"Jouni," John replied. He nodded to where Nima had already fallen asleep. The train carriages weren't heated and the cold crept in fast. Nima had her quilts pulled up tight over her shoulders. Only a skein of dark hair showed above.

Yanka lit a small lantern and hung it on the hook next to the carriage door. Days were long and the sunsets stretched like taffy on the plains, but the darkness rushed in fast after the sun dropped under the horizon. The steady light was welcome.

"Your daughter?" Yanka asked.

John supposed it wasn't an unusual assumption. Nima and he were both dark haired. Any differences could be attributed to her mother. "Yes," he said. Nima was as much his and Rodney's as Teyla and Kanaan's, their's in all but blood. Ronon could call himself her father too. Kin ties were tighter and marriages looser on Ljósver. No one had ever blinked at the team or John and Rodney together or when Ronon invited Päuvi to join them. "Nima Emmagan."

Yanka nodded at that.

John let himself drift back into the past as Yanka turned the lantern down low and the train kept moving, wheels singing its metal lullaby down the tracks.

They'd been paying their way, staying ahead of any pursuit from Atlantis, by acting as couriers and smugglers and sometimes bodyguards. McKay fixed things; Ronon and John shot things; Kanaan and Teyla bought things they could carry and sell on the next world, and every day they'd slid closer and closer to the edge of not making it.

On Cerredin, they'd ended up bunking in the hayloft of the inn's barn after delivering parts for a still. The inn had been filled for a harvest festival, but an early snow storm had made it too dangerous to tromp back to the stargate after sunset. All of them had worried about Torren. At least the loft had been free; Rodney had fixed a giant meat grinder for the inn's cook. They'd even picked up the name of the place where the still's parts had come from and decided to check it out the next time they didn't have destination as part of a job.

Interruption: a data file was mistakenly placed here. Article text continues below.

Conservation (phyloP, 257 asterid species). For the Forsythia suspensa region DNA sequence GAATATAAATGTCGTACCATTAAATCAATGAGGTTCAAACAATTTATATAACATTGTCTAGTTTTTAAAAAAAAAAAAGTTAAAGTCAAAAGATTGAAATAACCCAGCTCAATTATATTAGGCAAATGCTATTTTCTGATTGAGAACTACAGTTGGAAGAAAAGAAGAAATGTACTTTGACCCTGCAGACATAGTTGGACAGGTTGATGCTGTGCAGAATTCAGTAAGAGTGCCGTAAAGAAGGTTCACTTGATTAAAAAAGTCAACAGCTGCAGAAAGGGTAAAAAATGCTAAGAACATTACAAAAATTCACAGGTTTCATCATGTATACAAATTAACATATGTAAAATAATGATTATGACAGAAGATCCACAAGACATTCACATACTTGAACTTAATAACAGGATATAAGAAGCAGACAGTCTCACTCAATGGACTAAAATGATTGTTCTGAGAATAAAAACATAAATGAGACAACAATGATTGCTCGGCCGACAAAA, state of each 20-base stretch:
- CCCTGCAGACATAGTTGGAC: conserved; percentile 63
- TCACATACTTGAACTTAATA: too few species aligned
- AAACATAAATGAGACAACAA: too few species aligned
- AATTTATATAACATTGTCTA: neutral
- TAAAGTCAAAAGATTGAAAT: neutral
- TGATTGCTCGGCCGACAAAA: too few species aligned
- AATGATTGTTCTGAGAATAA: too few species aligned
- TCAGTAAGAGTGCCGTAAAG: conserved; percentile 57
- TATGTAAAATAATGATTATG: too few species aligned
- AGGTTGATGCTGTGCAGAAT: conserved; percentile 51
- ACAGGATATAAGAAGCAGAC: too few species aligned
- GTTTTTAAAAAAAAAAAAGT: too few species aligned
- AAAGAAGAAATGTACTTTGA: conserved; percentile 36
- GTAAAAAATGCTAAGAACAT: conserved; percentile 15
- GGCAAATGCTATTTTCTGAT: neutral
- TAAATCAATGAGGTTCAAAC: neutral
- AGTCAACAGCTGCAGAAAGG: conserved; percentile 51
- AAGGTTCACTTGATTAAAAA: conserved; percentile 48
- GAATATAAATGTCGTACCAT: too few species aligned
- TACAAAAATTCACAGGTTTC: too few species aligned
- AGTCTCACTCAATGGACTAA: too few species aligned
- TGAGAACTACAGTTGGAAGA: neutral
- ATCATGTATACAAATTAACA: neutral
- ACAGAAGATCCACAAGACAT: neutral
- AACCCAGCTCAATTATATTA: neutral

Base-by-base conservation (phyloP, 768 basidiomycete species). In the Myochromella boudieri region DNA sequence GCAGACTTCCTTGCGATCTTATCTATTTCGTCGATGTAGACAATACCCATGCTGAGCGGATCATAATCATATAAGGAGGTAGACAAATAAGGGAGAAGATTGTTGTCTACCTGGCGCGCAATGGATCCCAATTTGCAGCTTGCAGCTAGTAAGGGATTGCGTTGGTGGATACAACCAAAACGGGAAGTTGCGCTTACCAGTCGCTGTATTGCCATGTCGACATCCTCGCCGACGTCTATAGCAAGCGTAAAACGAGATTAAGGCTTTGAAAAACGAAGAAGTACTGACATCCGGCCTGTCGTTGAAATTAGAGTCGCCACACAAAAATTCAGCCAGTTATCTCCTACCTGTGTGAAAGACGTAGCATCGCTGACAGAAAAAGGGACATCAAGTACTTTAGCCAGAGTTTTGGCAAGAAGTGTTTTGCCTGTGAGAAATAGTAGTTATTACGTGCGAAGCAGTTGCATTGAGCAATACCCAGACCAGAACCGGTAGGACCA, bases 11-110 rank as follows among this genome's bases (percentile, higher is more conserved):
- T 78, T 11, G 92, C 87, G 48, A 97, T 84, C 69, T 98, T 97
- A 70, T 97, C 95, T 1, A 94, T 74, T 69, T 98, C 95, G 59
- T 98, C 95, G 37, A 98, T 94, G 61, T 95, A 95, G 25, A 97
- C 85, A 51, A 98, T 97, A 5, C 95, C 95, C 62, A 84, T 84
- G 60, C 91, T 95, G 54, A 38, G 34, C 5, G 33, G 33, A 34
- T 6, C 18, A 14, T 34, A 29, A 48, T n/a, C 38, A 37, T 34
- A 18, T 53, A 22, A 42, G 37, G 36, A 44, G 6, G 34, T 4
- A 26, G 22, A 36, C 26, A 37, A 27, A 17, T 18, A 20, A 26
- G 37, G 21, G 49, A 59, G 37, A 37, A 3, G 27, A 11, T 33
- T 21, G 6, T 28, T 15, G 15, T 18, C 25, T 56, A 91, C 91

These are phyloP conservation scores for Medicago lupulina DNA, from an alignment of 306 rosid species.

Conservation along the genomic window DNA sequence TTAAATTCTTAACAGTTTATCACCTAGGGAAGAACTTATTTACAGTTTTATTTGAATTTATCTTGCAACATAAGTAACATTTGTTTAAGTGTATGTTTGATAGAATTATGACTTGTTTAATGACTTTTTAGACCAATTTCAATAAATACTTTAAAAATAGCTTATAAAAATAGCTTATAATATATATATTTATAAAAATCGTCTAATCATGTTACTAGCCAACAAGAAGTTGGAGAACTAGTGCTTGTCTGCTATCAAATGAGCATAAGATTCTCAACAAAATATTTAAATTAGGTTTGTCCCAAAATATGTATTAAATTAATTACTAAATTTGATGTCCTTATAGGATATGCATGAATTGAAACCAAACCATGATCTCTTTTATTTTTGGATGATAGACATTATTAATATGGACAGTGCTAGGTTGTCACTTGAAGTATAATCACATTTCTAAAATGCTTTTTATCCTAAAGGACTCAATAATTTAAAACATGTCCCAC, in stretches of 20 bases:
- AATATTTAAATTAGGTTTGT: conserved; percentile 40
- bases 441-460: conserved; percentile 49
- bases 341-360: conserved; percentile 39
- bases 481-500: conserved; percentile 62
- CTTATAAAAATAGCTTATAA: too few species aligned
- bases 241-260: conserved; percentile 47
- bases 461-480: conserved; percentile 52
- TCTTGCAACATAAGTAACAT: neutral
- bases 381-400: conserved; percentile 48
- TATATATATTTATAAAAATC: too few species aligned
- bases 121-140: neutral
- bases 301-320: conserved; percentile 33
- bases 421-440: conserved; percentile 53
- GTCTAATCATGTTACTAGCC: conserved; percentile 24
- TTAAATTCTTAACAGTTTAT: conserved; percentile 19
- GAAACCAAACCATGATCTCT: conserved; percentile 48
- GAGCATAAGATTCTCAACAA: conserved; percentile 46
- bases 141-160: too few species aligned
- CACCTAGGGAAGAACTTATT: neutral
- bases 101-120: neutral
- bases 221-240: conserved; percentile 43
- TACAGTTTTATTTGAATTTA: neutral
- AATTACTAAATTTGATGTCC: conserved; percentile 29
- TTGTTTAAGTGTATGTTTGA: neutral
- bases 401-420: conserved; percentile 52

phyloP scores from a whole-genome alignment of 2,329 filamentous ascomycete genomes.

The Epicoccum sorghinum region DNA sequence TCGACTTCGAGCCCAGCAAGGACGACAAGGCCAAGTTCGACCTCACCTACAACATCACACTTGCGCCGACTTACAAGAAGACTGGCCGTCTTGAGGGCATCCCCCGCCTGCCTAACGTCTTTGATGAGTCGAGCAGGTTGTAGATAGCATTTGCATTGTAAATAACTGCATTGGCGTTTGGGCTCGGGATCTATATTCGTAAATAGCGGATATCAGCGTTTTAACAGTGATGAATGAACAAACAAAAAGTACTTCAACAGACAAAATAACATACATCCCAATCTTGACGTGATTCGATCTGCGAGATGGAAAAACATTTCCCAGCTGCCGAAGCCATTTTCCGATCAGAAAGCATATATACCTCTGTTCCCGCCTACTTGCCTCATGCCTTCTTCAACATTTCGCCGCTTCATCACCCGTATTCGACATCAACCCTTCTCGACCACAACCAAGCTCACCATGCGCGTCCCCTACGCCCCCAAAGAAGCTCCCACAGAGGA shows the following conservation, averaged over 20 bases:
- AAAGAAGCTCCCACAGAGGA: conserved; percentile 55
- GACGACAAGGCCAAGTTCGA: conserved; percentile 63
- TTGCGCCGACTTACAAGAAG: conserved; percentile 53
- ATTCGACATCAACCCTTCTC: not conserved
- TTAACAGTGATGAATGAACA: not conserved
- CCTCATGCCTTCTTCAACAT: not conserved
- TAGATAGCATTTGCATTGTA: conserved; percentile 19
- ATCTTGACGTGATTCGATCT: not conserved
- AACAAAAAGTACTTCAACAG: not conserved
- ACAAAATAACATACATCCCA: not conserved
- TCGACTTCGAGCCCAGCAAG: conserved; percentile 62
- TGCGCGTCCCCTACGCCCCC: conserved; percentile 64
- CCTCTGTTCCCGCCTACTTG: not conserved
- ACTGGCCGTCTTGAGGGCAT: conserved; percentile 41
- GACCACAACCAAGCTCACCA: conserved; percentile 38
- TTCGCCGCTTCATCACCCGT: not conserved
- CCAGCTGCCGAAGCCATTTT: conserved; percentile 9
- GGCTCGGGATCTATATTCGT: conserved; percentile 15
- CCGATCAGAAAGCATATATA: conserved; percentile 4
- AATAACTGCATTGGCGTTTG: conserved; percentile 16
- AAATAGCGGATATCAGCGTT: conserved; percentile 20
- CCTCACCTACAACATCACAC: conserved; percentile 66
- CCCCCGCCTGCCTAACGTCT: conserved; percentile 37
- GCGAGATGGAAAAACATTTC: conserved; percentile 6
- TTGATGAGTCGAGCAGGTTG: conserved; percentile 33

John rubbed his arms and pulled his quilt closer around him, missing Rodney's body heat. They'd slept together with only a few necessary interruptions since Cerredin. Christ, he'd been cold that night.

Kanaan and Ronon had been curled around Teyla and Torren. John had bedded down where he could watch the barn door through the opening for the ladder that came up to the loft. He'd clutched his blanket around him, curled up and cursed the cold through clenched teeth. He'd cursed Earth and the IOA for good measure.

He'd almost jumped out his skin when Rodney settled against his back, snuffling and grumbling and rearranging their two blankets to cover both of them.

"McKay," he'd hissed.

"Shut up, I'm cold and you are too."

Rodney wrapped an arm around John's waist and pulled him close, tucking his knees behind John's, warm breath down the back of John's neck, making the hairs there stand up. John shuddered with every breath against his skin and swore to himself it was the cold. Rodney hips were tight against his ass and his heat soaked into John until his jaw unclenched and his muscles unlocked, but he still couldn't relax. Rodney was absently stroking his fingers over John's belly, just below his belt and just above the hard-on he was doing everything he could to ignore.

"Jesus, Sheppard," Rodney finally grumbled. His whiskers rasped against John's neck. "Your maidenly virtue's safe from me."